With 2017 in the books, it seems only appropriate to look back in time to see which technologies had the greatest impact on meetings and trade shows. Although some of the tools listed below are not new, they did and will continue to make a difference in the event industry in the coming year.
Let’s take a stroll down memory lane.
2017 Technology that Made the Cut
Whether it was Virtual Reality (VR), Augmented Reality (AR) or Mixed Reality (MR), this technology really took off last year.
According to meeting planners I have spoken with, the combination of hardware and software offerings attracted younger
attendees to their events. The blend of immersion and gamification lent to a feeling of being there, and the excitement was contagious.
Look for more applications and hardware improvements to roll out this year.
Personal Live Streaming
First it was Periscope, now it is Facebook Live, Instagram Story and Snapchat Live. Also known as crowd streaming, this type of video production gave a layer of
authenticity because it was produced by attendees for a broader audience. It captured the essence of the event in real-time mode.
Often referred to as Video Walls, these contiguous monitors were used effectively to show social media feeds, gamification standings and live presentation streaming from the event.
Planners got on the bandwagon of looking at website,
social media and email metrics to determine where users landed and how effective different online marketing tools were. These analytics drove better use of the technology and provided an effective strategy towards paid campaigns to garner more awareness, conversations and conversions. As this landscape continues to change (i.e. focus on paid posts, search parameters, email best practices), meeting planners will have to keep abreast of these changes or pay an outside agency to do so for them.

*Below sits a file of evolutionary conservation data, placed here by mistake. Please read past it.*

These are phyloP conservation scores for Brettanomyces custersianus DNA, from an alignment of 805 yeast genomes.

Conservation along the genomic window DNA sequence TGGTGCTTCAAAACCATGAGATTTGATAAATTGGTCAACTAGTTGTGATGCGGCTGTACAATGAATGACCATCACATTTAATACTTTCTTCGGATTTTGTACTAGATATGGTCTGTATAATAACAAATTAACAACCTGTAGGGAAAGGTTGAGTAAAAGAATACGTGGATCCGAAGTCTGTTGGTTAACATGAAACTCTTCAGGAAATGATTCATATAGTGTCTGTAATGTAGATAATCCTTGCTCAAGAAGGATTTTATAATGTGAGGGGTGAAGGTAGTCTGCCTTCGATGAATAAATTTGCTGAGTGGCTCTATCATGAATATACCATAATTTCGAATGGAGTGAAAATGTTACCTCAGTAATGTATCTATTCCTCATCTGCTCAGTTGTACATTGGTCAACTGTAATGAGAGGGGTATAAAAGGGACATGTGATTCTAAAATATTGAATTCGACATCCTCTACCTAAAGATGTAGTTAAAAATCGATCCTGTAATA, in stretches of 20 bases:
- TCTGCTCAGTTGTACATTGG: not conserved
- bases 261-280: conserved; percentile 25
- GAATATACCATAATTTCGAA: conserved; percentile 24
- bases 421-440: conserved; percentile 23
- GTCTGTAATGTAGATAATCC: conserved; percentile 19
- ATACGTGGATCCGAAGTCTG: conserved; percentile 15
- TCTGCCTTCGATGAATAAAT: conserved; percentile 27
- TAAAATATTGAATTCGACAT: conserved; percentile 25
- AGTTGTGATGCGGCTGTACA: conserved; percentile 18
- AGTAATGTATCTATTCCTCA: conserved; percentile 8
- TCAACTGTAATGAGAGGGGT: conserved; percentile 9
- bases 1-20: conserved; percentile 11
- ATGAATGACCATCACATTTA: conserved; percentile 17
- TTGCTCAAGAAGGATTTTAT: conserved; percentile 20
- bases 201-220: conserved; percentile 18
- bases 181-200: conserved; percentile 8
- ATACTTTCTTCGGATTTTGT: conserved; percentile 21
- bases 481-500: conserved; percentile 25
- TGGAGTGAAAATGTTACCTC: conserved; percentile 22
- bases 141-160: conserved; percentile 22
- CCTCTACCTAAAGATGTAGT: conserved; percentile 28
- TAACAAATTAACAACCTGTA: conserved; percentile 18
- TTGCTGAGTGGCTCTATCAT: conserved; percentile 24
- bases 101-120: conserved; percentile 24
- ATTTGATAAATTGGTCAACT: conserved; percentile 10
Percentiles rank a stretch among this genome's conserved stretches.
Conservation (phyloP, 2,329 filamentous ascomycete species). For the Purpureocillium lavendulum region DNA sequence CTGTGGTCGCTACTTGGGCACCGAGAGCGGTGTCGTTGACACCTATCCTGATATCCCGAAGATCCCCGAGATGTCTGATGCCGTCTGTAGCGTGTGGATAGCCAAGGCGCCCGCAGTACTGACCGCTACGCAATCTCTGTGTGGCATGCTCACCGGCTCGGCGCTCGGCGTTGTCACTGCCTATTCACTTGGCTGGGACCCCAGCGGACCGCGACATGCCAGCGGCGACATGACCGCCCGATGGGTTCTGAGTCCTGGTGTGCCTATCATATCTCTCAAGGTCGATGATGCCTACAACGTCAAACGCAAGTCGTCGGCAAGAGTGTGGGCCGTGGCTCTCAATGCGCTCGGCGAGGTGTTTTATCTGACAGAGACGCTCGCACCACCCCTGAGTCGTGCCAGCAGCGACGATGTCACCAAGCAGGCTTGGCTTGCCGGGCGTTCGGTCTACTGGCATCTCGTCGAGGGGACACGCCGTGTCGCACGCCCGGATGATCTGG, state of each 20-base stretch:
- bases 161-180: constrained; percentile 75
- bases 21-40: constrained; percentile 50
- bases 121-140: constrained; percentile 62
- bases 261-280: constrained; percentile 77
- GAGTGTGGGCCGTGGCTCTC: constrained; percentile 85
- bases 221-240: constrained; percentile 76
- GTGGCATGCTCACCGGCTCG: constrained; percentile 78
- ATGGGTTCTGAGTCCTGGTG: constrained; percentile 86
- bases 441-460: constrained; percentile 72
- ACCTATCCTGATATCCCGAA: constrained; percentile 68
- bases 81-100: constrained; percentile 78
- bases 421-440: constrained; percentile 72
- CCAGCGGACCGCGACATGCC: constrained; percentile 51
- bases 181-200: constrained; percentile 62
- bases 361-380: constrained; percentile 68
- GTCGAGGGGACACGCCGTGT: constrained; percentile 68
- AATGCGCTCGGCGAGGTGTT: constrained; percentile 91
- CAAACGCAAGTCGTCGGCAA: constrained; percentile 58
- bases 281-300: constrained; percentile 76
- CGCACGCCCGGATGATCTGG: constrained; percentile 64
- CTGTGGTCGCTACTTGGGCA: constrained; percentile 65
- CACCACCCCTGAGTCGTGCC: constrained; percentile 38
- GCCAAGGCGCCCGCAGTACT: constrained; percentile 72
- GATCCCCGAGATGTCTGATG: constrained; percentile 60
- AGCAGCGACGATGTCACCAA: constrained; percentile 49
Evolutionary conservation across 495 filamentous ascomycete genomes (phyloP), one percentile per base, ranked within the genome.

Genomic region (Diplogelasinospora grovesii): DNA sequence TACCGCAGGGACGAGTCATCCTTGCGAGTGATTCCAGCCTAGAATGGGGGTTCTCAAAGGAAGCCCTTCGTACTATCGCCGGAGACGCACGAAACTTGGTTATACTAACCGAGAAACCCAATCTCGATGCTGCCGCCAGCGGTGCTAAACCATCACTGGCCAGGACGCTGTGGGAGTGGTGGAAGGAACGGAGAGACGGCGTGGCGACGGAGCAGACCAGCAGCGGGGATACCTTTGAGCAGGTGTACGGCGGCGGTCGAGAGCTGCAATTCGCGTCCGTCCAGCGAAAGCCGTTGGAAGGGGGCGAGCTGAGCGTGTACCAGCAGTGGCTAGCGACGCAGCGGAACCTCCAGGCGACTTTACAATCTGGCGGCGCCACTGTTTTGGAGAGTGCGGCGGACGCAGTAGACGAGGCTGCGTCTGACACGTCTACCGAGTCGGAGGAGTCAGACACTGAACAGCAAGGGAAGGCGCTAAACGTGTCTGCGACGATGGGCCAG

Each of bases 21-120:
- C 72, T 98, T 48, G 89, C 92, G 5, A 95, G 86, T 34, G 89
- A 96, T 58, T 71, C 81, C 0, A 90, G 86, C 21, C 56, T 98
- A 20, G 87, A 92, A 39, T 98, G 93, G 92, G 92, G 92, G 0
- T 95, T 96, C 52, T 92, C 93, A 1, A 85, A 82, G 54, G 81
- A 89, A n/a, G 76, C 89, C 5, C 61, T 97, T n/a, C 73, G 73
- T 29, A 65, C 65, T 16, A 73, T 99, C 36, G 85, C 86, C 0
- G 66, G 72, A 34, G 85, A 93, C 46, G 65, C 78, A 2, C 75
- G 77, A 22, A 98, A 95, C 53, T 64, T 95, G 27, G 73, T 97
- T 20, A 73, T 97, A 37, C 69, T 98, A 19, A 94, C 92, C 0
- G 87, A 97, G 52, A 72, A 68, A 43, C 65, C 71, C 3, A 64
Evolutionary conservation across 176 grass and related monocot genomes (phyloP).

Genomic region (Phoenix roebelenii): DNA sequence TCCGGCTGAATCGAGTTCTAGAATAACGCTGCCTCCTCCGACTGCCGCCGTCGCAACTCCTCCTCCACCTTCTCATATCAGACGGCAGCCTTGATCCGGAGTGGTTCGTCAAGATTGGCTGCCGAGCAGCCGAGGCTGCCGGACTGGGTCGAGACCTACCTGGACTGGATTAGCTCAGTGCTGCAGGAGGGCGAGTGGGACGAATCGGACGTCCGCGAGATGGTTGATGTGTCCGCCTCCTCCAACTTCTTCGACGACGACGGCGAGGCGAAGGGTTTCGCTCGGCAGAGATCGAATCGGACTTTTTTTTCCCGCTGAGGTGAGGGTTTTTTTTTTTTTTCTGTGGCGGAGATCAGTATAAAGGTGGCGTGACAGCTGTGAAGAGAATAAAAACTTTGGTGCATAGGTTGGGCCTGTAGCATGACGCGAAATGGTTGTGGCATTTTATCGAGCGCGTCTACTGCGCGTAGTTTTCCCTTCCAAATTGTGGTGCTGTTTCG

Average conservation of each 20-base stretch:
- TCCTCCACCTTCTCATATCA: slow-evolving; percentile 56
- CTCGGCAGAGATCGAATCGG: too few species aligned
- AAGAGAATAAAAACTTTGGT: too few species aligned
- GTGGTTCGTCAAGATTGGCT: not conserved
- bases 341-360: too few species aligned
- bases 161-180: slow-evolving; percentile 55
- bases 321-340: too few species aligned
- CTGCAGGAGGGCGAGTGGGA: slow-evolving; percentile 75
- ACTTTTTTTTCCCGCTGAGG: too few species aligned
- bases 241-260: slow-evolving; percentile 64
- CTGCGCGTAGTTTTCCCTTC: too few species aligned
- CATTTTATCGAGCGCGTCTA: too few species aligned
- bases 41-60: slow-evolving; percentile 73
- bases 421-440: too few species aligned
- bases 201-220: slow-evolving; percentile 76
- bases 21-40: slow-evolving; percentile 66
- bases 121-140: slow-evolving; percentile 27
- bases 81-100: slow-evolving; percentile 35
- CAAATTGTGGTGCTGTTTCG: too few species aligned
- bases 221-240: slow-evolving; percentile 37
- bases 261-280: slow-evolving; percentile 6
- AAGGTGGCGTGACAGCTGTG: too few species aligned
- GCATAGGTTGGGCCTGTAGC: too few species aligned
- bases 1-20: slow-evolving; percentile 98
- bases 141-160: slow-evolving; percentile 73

The use of RFID, NFC and iBeacon technology provided an opportunity to send attendees highly contextual, meaningful messages and advertisements on their mobile devices when they were a few feet away from a trade show booth or event space. While the use of this technology started out strong in 2017, the hacking threats associated with these solutions continued.
If, and only if, stronger end-to-end encryption occurs this year, geofencing will not be widely accepted in 2018.
Late last year when the iPhone X and Samsung Galaxy S8 rolled out, facial recognition was a big part of these announcements.
Even though facial recognition applications are yet to be written for smartphones, event planners believe apps will be available in 2018 to measure the mood and body language of attendees.
More Inclusive Registration Systems
Rather than hosting registration and payment systems for an event, many planners used one application that allowed them to sell merchandise, book an accommodation and reserve parking for each attendee.
Look for more bells and whistles added to online registration applications this year.
The number of do-it-yourself meetings rose in 2017.
Expect this trend to increase. What is driving this boom? The number of easy-to-use applications such as Eventbrite, Facebook Events and MeetUp. All of these apps have e-commerce and social media integration within their systems to automate the registration process and help spread the word about the event.
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